If the measure passes through the House of Lords, the first baby to benefit from this procedure could be born next year.

NPR notes that U.S. agencies, such as the Food and Drug Administration (FDA) have also been looking into the process, since 1-4K American children are born with a mitochondrial disease (numbers per the United Mitochondrial Disease Foundation).

It’s safe to say that Britain will pave the way with how they handle this measure, and the world will be watching (and learning).

How Many Germs Transfer During Kissing?

Remco Kort, author of the kissing study, stands near his Kiss-O-Meter developed for the Micropia museum (Huffington Post)

Remco Kort, author of the kissing study, stands near his Kiss-O-Meter developed for Amsterdam’s Micropia museum (Huffington Post)

Happy Friday! Germs are everywhere. Some germs are good (probiotics), and some germs are bad (E. coli).

But some germs are just sort of there, waiting to be unleashed from us. Like when we’re kissing someone else.

A recent study published in “Microbiome” found that a whopping 80 million germs are exchanged during a French kiss. And this is only if the kiss lasts only 10 seconds.

Scientists from the Netherlands Organisation for Applied Scientific Research (TNO) had 21 couples visiting the Artis Royal Zoo kiss for the aforementioned amount of time, and collected saliva from each participant before and after the kiss. One partner then drank a probiotic yogurt before kissing again, and scientists again collected samples.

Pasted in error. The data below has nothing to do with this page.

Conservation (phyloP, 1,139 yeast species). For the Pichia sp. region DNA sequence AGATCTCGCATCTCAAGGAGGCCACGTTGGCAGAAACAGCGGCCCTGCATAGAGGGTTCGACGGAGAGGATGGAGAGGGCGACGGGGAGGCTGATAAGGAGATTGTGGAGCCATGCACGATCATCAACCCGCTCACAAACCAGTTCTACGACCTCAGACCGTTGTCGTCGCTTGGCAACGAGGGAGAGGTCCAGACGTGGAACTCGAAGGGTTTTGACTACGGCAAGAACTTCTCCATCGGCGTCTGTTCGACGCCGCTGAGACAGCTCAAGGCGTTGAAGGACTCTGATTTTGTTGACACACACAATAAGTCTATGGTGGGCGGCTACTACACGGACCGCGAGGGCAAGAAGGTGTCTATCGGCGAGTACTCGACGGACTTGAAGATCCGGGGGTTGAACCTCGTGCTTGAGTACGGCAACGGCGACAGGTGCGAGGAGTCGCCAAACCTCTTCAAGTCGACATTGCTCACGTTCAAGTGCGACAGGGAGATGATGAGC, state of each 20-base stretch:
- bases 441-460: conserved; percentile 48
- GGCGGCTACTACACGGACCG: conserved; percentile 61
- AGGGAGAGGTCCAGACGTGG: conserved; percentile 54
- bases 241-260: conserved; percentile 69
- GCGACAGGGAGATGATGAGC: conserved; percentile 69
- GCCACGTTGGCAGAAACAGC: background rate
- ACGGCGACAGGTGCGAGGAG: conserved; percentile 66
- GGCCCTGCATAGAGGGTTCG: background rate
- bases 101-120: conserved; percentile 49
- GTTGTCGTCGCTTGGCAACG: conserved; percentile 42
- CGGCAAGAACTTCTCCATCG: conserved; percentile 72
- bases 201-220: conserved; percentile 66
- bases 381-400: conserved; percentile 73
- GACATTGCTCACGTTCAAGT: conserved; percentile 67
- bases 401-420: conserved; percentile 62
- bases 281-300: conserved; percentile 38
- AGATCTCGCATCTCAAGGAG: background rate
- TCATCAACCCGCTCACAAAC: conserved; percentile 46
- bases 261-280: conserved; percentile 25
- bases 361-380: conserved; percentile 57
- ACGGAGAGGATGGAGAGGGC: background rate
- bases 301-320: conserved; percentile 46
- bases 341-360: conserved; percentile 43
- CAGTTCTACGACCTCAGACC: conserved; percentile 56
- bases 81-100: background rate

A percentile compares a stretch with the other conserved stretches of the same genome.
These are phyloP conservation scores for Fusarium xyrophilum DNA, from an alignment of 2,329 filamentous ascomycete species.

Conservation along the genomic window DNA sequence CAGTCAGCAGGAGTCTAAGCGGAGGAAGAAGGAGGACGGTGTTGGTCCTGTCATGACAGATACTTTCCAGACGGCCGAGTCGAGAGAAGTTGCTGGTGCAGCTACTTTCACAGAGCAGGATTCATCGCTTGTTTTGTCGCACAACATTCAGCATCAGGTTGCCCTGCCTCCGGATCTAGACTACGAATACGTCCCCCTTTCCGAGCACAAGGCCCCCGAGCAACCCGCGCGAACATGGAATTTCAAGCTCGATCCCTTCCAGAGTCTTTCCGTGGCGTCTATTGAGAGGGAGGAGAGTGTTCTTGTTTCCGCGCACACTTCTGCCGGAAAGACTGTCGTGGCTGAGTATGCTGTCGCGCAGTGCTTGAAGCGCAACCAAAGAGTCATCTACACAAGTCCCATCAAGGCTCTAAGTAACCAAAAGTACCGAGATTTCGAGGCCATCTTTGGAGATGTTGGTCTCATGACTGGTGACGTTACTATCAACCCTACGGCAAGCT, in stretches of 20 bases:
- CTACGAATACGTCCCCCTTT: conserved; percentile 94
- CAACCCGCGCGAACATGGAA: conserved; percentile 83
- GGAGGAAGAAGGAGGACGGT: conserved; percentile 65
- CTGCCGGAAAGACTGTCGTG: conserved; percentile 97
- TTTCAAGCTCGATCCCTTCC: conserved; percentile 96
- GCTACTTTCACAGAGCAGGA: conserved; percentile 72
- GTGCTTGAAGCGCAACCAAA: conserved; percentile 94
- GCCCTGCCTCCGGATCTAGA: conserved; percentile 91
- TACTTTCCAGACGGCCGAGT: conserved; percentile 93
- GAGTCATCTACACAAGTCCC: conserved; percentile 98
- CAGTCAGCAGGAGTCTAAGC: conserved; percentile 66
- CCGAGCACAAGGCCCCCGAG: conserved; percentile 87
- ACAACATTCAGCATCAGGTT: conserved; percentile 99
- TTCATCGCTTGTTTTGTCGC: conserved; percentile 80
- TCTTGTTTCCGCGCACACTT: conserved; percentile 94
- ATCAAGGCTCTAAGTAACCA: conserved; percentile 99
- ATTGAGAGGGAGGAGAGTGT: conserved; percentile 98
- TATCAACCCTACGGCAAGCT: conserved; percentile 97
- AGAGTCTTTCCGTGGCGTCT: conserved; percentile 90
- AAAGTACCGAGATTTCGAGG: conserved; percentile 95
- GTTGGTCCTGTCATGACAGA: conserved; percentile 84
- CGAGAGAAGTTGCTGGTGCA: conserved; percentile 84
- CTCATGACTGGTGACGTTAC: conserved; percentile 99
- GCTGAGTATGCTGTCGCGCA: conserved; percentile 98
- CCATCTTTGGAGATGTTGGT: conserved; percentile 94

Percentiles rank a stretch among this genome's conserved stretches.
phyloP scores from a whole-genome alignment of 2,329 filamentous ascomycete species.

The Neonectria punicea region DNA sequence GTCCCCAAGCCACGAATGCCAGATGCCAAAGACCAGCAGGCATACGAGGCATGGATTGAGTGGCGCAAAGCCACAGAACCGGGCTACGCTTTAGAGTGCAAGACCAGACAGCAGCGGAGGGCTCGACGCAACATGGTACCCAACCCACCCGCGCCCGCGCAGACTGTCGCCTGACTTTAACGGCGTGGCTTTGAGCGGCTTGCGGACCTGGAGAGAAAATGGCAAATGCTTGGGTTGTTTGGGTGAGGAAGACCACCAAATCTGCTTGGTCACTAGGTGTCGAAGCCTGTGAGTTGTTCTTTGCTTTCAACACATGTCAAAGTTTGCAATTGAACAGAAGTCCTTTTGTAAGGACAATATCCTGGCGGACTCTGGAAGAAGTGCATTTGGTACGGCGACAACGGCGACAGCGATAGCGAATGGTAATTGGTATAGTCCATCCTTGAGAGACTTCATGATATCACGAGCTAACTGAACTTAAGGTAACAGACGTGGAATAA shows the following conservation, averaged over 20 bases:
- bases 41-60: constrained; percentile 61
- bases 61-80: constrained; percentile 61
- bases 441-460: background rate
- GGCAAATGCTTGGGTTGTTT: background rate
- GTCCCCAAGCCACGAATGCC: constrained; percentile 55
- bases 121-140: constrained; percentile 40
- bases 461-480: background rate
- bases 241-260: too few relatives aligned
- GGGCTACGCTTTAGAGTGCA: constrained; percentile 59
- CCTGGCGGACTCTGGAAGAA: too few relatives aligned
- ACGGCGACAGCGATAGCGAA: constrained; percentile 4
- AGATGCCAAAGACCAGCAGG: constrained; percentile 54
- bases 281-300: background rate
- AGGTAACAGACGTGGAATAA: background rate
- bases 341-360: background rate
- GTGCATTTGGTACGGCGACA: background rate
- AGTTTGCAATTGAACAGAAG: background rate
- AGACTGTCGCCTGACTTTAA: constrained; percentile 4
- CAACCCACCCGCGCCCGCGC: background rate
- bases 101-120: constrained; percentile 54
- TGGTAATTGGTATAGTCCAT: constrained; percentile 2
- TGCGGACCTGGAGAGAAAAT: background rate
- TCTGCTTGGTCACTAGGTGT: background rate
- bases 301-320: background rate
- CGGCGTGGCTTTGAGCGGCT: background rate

The study found that the microbes from any couples’ mouths resulted in similar strains of bacteria than from any two random strangers’ mouths. We often hear that long-term couples begin to resemble each other, and now that’s proven to be the case on the inside as well.

But these germs might not be only bad for us. Study author Remco Kort said that diversifying one’s microbes could actually result in better health.

Sounds like a great case for kissing a lot of different people, right? Now get out there and boost your health!



Italian Marriage Stats: By The Numbers

Rome Wedding shot by Dmitri Markine

Rome Wedding shot by Dmitri Markine

Inspired by this post on “The Cut,” on Italian marital affairs, I wanted to know about Italian marriage stats. All stats are from 2012:

Average age for first marriage for Italian men: 34